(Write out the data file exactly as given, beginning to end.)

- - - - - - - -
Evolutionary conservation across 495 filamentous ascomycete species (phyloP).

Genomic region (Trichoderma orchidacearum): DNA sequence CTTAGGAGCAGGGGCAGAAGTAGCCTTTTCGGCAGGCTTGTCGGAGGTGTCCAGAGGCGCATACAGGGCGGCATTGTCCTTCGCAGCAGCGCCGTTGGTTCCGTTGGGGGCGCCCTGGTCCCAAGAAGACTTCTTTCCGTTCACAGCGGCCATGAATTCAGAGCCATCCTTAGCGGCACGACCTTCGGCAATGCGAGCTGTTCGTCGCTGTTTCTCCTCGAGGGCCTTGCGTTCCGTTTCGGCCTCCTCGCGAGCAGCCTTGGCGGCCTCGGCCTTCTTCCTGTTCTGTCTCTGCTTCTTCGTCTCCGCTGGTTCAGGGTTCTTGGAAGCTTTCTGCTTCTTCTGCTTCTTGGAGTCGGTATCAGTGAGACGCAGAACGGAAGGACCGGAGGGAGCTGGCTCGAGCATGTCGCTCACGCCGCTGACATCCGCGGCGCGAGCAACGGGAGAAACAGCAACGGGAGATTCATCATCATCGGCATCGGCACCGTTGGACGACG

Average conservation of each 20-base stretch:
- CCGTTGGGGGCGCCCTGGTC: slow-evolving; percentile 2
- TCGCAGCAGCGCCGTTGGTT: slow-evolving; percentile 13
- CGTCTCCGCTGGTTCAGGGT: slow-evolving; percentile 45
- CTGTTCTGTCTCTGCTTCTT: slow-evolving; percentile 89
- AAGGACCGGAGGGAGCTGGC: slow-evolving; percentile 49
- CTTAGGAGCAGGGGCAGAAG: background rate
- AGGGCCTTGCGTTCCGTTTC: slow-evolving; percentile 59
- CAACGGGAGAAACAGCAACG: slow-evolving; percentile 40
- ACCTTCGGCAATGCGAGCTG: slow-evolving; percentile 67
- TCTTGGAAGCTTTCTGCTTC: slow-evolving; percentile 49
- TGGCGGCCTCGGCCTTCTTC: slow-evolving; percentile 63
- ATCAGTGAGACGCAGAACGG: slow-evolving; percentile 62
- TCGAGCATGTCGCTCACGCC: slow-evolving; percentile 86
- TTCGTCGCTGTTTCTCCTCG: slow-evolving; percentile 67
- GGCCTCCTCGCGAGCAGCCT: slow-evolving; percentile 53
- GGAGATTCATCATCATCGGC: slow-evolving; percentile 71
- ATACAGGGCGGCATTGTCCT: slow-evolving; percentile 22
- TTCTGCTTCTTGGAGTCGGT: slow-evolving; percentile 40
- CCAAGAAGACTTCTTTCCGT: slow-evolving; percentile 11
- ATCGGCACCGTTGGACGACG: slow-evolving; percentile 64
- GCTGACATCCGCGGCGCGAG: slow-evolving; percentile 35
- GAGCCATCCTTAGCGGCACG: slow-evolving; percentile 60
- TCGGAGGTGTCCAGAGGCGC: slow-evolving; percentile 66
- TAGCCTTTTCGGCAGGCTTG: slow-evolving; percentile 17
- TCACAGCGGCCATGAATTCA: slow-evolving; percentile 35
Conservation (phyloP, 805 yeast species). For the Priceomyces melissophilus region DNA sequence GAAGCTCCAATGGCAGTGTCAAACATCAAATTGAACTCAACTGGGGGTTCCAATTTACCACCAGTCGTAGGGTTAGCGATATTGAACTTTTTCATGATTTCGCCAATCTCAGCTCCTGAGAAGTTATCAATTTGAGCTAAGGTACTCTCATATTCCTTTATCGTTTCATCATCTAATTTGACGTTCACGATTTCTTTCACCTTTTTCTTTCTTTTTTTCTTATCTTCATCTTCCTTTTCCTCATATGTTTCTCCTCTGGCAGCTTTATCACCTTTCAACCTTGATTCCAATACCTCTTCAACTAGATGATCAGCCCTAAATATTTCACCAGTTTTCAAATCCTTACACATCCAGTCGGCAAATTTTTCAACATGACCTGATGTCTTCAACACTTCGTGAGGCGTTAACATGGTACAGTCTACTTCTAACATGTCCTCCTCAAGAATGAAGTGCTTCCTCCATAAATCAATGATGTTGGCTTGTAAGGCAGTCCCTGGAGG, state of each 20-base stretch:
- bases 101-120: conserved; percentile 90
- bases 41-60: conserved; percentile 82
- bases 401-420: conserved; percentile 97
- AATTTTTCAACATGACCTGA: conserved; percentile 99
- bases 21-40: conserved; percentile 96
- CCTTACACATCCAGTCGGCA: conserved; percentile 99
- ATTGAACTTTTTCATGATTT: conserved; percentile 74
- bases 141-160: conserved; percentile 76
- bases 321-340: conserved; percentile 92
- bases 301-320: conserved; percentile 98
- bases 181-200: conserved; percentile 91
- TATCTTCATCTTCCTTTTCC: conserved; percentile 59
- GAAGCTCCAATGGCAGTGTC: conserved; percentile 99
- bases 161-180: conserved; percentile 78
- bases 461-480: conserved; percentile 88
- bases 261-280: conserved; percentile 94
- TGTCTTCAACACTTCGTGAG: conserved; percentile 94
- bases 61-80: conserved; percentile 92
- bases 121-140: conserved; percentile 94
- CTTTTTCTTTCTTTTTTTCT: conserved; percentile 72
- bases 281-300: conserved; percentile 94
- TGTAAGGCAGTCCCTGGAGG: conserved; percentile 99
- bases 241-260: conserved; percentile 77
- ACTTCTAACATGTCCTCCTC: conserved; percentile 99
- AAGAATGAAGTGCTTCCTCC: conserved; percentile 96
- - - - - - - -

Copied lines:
Evolutionary conservation across 495 filamentous ascomycete species (phyloP).

Genomic region (Trichoderma orchidacearum): DNA sequence CTTAGGAGCAGGGGCAGAAGTAGCCTTTTCGGCAGGCTTGTCGGAGGTGTCCAGAGGCGCATACAGGGCGGCATTGTCCTTCGCAGCAGCGCCGTTGGTTCCGTTGGGGGCGCCCTGGTCCCAAGAAGACTTCTTTCCGTTCACAGCGGCCATGAATTCAGAGCCATCCTTAGCGGCACGACCTTCGGCAATGCGAGCTGTTCGTCGCTGTTTCTCCTCGAGGGCCTTGCGTTCCGTTTCGGCCTCCTCGCGAGCAGCCTTGGCGGCCTCGGCCTTCTTCCTGTTCTGTCTCTGCTTCTTCGTCTCCGCTGGTTCAGGGTTCTTGGAAGCTTTCTGCTTCTTCTGCTTCTTGGAGTCGGTATCAGTGAGACGCAGAACGGAAGGACCGGAGGGAGCTGGCTCGAGCATGTCGCTCACGCCGCTGACATCCGCGGCGCGAGCAACGGGAGAAACAGCAACGGGAGATTCATCATCATCGGCATCGGCACCGTTGGACGACG

Average conservation of each 20-base stretch:
- CCGTTGGGGGCGCCCTGGTC: slow-evolving; percentile 2
- TCGCAGCAGCGCCGTTGGTT: slow-evolving; percentile 13
- CGTCTCCGCTGGTTCAGGGT: slow-evolving; percentile 45
- CTGTTCTGTCTCTGCTTCTT: slow-evolving; percentile 89
- AAGGACCGGAGGGAGCTGGC: slow-evolving; percentile 49
- CTTAGGAGCAGGGGCAGAAG: background rate
- AGGGCCTTGCGTTCCGTTTC: slow-evolving; percentile 59
- CAACGGGAGAAACAGCAACG: slow-evolving; percentile 40
- ACCTTCGGCAATGCGAGCTG: slow-evolving; percentile 67
- TCTTGGAAGCTTTCTGCTTC: slow-evolving; percentile 49
- TGGCGGCCTCGGCCTTCTTC: slow-evolving; percentile 63
- ATCAGTGAGACGCAGAACGG: slow-evolving; percentile 62
- TCGAGCATGTCGCTCACGCC: slow-evolving; percentile 86
- TTCGTCGCTGTTTCTCCTCG: slow-evolving; percentile 67
- GGCCTCCTCGCGAGCAGCCT: slow-evolving; percentile 53
- GGAGATTCATCATCATCGGC: slow-evolving; percentile 71
- ATACAGGGCGGCATTGTCCT: slow-evolving; percentile 22
- TTCTGCTTCTTGGAGTCGGT: slow-evolving; percentile 40
- CCAAGAAGACTTCTTTCCGT: slow-evolving; percentile 11
- ATCGGCACCGTTGGACGACG: slow-evolving; percentile 64
- GCTGACATCCGCGGCGCGAG: slow-evolving; percentile 35
- GAGCCATCCTTAGCGGCACG: slow-evolving; percentile 60
- TCGGAGGTGTCCAGAGGCGC: slow-evolving; percentile 66
- TAGCCTTTTCGGCAGGCTTG: slow-evolving; percentile 17
- TCACAGCGGCCATGAATTCA: slow-evolving; percentile 35
Conservation (phyloP, 805 yeast species). For the Priceomyces melissophilus region DNA sequence GAAGCTCCAATGGCAGTGTCAAACATCAAATTGAACTCAACTGGGGGTTCCAATTTACCACCAGTCGTAGGGTTAGCGATATTGAACTTTTTCATGATTTCGCCAATCTCAGCTCCTGAGAAGTTATCAATTTGAGCTAAGGTACTCTCATATTCCTTTATCGTTTCATCATCTAATTTGACGTTCACGATTTCTTTCACCTTTTTCTTTCTTTTTTTCTTATCTTCATCTTCCTTTTCCTCATATGTTTCTCCTCTGGCAGCTTTATCACCTTTCAACCTTGATTCCAATACCTCTTCAACTAGATGATCAGCCCTAAATATTTCACCAGTTTTCAAATCCTTACACATCCAGTCGGCAAATTTTTCAACATGACCTGATGTCTTCAACACTTCGTGAGGCGTTAACATGGTACAGTCTACTTCTAACATGTCCTCCTCAAGAATGAAGTGCTTCCTCCATAAATCAATGATGTTGGCTTGTAAGGCAGTCCCTGGAGG, state of each 20-base stretch:
- bases 101-120: conserved; percentile 90
- bases 41-60: conserved; percentile 82
- bases 401-420: conserved; percentile 97
- AATTTTTCAACATGACCTGA: conserved; percentile 99
- bases 21-40: conserved; percentile 96
- CCTTACACATCCAGTCGGCA: conserved; percentile 99
- ATTGAACTTTTTCATGATTT: conserved; percentile 74
- bases 141-160: conserved; percentile 76
- bases 321-340: conserved; percentile 92
- bases 301-320: conserved; percentile 98
- bases 181-200: conserved; percentile 91
- TATCTTCATCTTCCTTTTCC: conserved; percentile 59
- GAAGCTCCAATGGCAGTGTC: conserved; percentile 99
- bases 161-180: conserved; percentile 78
- bases 461-480: conserved; percentile 88
- bases 261-280: conserved; percentile 94
- TGTCTTCAACACTTCGTGAG: conserved; percentile 94
- bases 61-80: conserved; percentile 92
- bases 121-140: conserved; percentile 94
- CTTTTTCTTTCTTTTTTTCT: conserved; percentile 72
- bases 281-300: conserved; percentile 94
- TGTAAGGCAGTCCCTGGAGG: conserved; percentile 99
- bases 241-260: conserved; percentile 77
- ACTTCTAACATGTCCTCCTC: conserved; percentile 99
- AAGAATGAAGTGCTTCCTCC: conserved; percentile 96